I find myself in Pensacola this week, on Florida’s Gulf Coast, with my brother.
My brother, who’s over a decade older than I am, spent his formative college years in the 1970s playing the hottest, trendiest game around at the time: backgammon. He was pretty good at it; good enough he would “earn” tuition and beer money playing lesser-skilled fish in the bars of the era.
When both he and I were slightly older, in the 1980s, my parents would pack me off to stay with him for a few weeks during the summer months. He was teaching college courses and had a lighter schedule that would accommodate our having all sorts of adventures, mainly of the sailing sort.
He taught me the basics of backgammon, but the lesson didn’t really stick. He was too good for me, and I’d rather be doing something else. Also, I didn’t own a board at home, so what was the point?
(Consequently, I don’t consider my having “started playing for real” until this past May when I re-learned the game ahead of my trip to Italy.)
We’re in Florida because his wife of 27 years passed away in July and he is holding a memorial service for her in her hometown for her family. I decided I would accompany him for the length of the trip to lend support.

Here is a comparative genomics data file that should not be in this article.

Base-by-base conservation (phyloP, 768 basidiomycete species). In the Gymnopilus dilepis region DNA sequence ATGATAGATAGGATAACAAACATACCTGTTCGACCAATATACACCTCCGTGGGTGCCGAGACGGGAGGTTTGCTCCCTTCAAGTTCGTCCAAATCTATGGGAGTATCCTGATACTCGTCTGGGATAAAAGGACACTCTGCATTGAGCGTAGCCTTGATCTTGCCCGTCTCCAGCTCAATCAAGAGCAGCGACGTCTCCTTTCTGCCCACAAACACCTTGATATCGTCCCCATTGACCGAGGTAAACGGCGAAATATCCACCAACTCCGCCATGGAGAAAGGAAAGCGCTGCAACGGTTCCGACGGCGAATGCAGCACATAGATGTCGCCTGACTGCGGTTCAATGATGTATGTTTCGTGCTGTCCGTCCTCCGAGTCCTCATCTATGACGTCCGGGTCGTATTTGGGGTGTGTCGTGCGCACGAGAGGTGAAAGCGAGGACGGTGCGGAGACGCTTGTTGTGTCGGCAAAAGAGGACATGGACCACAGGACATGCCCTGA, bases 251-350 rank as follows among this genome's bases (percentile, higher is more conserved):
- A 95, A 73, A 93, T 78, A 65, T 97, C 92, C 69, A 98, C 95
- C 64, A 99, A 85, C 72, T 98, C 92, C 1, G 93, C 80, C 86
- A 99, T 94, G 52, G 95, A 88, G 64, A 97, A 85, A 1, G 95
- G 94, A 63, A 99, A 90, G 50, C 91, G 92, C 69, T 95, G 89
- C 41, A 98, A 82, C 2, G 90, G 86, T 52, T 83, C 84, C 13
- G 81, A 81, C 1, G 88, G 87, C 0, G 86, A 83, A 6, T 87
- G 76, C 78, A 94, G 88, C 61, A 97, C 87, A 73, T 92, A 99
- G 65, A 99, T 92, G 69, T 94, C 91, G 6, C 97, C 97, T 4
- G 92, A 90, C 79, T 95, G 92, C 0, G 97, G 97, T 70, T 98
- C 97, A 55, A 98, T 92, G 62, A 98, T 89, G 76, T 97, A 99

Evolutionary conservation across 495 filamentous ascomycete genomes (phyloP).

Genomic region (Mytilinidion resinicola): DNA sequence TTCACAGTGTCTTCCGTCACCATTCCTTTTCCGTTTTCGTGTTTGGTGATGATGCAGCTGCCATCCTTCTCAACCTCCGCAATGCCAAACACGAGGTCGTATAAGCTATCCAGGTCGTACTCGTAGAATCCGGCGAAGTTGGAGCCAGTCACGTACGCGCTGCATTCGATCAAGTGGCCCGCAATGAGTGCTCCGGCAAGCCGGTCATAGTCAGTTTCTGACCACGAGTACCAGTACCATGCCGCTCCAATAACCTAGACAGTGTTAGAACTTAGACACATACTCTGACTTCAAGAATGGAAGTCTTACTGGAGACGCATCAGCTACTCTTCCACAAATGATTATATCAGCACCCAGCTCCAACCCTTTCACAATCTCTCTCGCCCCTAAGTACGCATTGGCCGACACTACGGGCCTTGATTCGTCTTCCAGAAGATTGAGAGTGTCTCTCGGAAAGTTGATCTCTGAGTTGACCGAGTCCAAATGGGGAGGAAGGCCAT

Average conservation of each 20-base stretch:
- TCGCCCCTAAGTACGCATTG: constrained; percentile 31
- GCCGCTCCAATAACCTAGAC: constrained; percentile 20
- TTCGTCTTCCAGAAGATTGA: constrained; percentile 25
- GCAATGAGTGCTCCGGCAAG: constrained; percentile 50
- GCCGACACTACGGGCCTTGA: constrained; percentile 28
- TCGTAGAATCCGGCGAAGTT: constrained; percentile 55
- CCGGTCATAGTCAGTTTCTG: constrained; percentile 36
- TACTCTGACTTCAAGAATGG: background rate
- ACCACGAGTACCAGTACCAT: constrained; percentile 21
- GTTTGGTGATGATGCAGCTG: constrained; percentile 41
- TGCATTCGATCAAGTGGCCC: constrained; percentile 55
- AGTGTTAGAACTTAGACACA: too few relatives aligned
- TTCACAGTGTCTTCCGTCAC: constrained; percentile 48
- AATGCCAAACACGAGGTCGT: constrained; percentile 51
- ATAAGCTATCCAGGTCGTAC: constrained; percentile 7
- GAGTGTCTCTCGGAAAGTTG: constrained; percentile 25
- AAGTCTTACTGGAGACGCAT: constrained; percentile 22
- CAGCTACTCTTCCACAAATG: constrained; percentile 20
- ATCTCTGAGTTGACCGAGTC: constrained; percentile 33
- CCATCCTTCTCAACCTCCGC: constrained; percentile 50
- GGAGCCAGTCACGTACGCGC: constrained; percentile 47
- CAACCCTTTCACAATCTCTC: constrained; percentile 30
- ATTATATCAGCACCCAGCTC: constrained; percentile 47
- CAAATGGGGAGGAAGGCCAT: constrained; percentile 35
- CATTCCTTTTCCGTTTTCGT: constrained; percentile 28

So not your typical “Florida vacation.”
That’s not to say it’s been all sadness and gravesite arrangements; we had a “down day” yesterday and were able to get out and visit a few of the local spots (and play a little backgammon).
We made several stops, essentially drinking our way around The Redneck Riviera (though I believe the Chamber of Commerce prefers for it to be called “The Emerald Coast”). We played a couple of games at Flounder’s Chowder House, which was actually our second stop of the day, and a spot that’s been underwater a time or two when big hurricanes come ashore.
Our next stop was a personal favorite of mine, for years being my go-to escape destination during family vacations spent down the street: Juana’s Pagodas & Sailors’ Grill. Juana’s began life as an elevated Tiki-hut bar, with a sand pit for a floor, and then continued to expand as its popularity grew. It’s a sailors’ bar; Juana’s sponsors a local regatta, and both my brother and I have spent plenty of time on the water racing a Hobie 16. I’ve spent countless hours at Juana’s. It’s one of my Happy Places.
Our final stop of the day was a place we lucked upon. We were hungry, so I pulled out my phone and found a taqueria that was nearby. It was tucked in behind a gas station, and the tacos were amazing. It was only after arriving back at our hotel, later, that I looked it up and learned that Taqueria El Asador had been named #4 on a list of the Top 50 Taquerias in America. Believe me, it was well-deserved. Go, if you find yourself in the area. I can recommend the al pastor and the lengua, but I’m fairly certain all of the tacos on the menu are winners.
Today, we have a memorial chapel to set up and some planning to do ahead of tomorrow’s service. No time for drinking.
Even though we’ll probably both want to at some point. But that’s life, so to speak. It’s sunshine and tears here in Florida. And a little backgammon.